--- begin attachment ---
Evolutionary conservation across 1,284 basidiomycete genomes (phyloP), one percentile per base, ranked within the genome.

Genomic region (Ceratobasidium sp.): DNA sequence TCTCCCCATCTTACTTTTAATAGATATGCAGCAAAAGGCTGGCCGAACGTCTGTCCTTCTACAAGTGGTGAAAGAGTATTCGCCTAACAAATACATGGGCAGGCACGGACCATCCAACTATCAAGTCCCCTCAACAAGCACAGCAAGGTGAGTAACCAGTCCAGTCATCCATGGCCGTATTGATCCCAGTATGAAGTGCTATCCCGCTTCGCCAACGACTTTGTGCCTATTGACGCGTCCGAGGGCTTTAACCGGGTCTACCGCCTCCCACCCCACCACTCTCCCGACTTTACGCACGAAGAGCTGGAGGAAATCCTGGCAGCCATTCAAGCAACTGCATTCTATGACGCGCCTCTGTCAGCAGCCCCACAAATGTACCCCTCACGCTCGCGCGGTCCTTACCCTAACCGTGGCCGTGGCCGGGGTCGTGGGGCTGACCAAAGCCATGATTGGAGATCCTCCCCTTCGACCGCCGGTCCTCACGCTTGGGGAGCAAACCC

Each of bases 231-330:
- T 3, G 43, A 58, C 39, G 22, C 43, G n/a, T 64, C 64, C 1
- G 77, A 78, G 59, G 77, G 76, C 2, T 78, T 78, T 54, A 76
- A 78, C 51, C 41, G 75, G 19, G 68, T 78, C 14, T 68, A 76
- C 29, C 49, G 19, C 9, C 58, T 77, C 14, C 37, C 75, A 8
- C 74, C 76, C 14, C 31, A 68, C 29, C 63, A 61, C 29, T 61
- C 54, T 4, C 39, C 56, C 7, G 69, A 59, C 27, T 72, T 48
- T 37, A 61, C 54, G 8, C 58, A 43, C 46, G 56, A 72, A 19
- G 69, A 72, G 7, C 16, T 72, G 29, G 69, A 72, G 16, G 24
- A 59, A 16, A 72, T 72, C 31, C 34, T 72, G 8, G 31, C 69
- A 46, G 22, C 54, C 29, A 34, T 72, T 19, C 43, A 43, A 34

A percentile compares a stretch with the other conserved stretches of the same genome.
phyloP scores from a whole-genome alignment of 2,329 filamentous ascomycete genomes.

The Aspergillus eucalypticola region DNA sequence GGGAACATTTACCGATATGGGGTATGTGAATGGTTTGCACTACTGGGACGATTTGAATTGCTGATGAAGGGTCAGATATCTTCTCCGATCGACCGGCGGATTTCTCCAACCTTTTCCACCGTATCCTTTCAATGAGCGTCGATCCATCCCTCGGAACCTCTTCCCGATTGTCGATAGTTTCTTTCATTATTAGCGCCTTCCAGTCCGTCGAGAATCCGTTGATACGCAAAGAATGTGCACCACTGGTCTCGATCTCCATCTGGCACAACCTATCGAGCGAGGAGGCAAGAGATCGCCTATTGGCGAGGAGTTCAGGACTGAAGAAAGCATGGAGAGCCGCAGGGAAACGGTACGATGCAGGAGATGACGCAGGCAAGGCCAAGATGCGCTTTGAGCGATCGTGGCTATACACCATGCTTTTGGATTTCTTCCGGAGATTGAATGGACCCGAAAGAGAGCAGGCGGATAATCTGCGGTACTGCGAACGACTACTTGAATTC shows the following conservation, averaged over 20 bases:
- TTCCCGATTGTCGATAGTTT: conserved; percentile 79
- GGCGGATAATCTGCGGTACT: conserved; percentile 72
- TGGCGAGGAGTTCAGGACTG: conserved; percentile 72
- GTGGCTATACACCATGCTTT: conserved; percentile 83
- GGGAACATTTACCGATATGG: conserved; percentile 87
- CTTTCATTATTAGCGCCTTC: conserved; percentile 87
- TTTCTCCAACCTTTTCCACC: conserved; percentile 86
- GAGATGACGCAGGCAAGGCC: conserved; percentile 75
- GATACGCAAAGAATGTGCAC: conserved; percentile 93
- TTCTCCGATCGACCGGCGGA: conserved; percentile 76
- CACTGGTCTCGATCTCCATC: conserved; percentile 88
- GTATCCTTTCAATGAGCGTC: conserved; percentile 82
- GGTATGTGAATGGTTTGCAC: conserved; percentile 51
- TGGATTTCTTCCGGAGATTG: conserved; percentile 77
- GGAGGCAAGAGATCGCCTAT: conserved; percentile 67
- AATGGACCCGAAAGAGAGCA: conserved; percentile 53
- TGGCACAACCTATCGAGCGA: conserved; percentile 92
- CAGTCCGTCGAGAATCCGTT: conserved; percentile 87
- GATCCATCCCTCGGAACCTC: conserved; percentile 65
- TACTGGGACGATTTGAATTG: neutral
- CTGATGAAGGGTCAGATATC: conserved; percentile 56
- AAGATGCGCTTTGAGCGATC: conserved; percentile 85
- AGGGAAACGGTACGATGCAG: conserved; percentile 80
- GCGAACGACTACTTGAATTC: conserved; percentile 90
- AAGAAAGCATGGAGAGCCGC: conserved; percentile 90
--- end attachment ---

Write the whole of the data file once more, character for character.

Evolutionary conservation across 1,284 basidiomycete genomes (phyloP), one percentile per base, ranked within the genome.

Genomic region (Ceratobasidium sp.): DNA sequence TCTCCCCATCTTACTTTTAATAGATATGCAGCAAAAGGCTGGCCGAACGTCTGTCCTTCTACAAGTGGTGAAAGAGTATTCGCCTAACAAATACATGGGCAGGCACGGACCATCCAACTATCAAGTCCCCTCAACAAGCACAGCAAGGTGAGTAACCAGTCCAGTCATCCATGGCCGTATTGATCCCAGTATGAAGTGCTATCCCGCTTCGCCAACGACTTTGTGCCTATTGACGCGTCCGAGGGCTTTAACCGGGTCTACCGCCTCCCACCCCACCACTCTCCCGACTTTACGCACGAAGAGCTGGAGGAAATCCTGGCAGCCATTCAAGCAACTGCATTCTATGACGCGCCTCTGTCAGCAGCCCCACAAATGTACCCCTCACGCTCGCGCGGTCCTTACCCTAACCGTGGCCGTGGCCGGGGTCGTGGGGCTGACCAAAGCCATGATTGGAGATCCTCCCCTTCGACCGCCGGTCCTCACGCTTGGGGAGCAAACCC

Each of bases 231-330:
- T 3, G 43, A 58, C 39, G 22, C 43, G n/a, T 64, C 64, C 1
- G 77, A 78, G 59, G 77, G 76, C 2, T 78, T 78, T 54, A 76
- A 78, C 51, C 41, G 75, G 19, G 68, T 78, C 14, T 68, A 76
- C 29, C 49, G 19, C 9, C 58, T 77, C 14, C 37, C 75, A 8
- C 74, C 76, C 14, C 31, A 68, C 29, C 63, A 61, C 29, T 61
- C 54, T 4, C 39, C 56, C 7, G 69, A 59, C 27, T 72, T 48
- T 37, A 61, C 54, G 8, C 58, A 43, C 46, G 56, A 72, A 19
- G 69, A 72, G 7, C 16, T 72, G 29, G 69, A 72, G 16, G 24
- A 59, A 16, A 72, T 72, C 31, C 34, T 72, G 8, G 31, C 69
- A 46, G 22, C 54, C 29, A 34, T 72, T 19, C 43, A 43, A 34

A percentile compares a stretch with the other conserved stretches of the same genome.
phyloP scores from a whole-genome alignment of 2,329 filamentous ascomycete genomes.

The Aspergillus eucalypticola region DNA sequence GGGAACATTTACCGATATGGGGTATGTGAATGGTTTGCACTACTGGGACGATTTGAATTGCTGATGAAGGGTCAGATATCTTCTCCGATCGACCGGCGGATTTCTCCAACCTTTTCCACCGTATCCTTTCAATGAGCGTCGATCCATCCCTCGGAACCTCTTCCCGATTGTCGATAGTTTCTTTCATTATTAGCGCCTTCCAGTCCGTCGAGAATCCGTTGATACGCAAAGAATGTGCACCACTGGTCTCGATCTCCATCTGGCACAACCTATCGAGCGAGGAGGCAAGAGATCGCCTATTGGCGAGGAGTTCAGGACTGAAGAAAGCATGGAGAGCCGCAGGGAAACGGTACGATGCAGGAGATGACGCAGGCAAGGCCAAGATGCGCTTTGAGCGATCGTGGCTATACACCATGCTTTTGGATTTCTTCCGGAGATTGAATGGACCCGAAAGAGAGCAGGCGGATAATCTGCGGTACTGCGAACGACTACTTGAATTC shows the following conservation, averaged over 20 bases:
- TTCCCGATTGTCGATAGTTT: conserved; percentile 79
- GGCGGATAATCTGCGGTACT: conserved; percentile 72
- TGGCGAGGAGTTCAGGACTG: conserved; percentile 72
- GTGGCTATACACCATGCTTT: conserved; percentile 83
- GGGAACATTTACCGATATGG: conserved; percentile 87
- CTTTCATTATTAGCGCCTTC: conserved; percentile 87
- TTTCTCCAACCTTTTCCACC: conserved; percentile 86
- GAGATGACGCAGGCAAGGCC: conserved; percentile 75
- GATACGCAAAGAATGTGCAC: conserved; percentile 93
- TTCTCCGATCGACCGGCGGA: conserved; percentile 76
- CACTGGTCTCGATCTCCATC: conserved; percentile 88
- GTATCCTTTCAATGAGCGTC: conserved; percentile 82
- GGTATGTGAATGGTTTGCAC: conserved; percentile 51
- TGGATTTCTTCCGGAGATTG: conserved; percentile 77
- GGAGGCAAGAGATCGCCTAT: conserved; percentile 67
- AATGGACCCGAAAGAGAGCA: conserved; percentile 53
- TGGCACAACCTATCGAGCGA: conserved; percentile 92
- CAGTCCGTCGAGAATCCGTT: conserved; percentile 87
- GATCCATCCCTCGGAACCTC: conserved; percentile 65
- TACTGGGACGATTTGAATTG: neutral
- CTGATGAAGGGTCAGATATC: conserved; percentile 56
- AAGATGCGCTTTGAGCGATC: conserved; percentile 85
- AGGGAAACGGTACGATGCAG: conserved; percentile 80
- GCGAACGACTACTTGAATTC: conserved; percentile 90
- AAGAAAGCATGGAGAGCCGC: conserved; percentile 90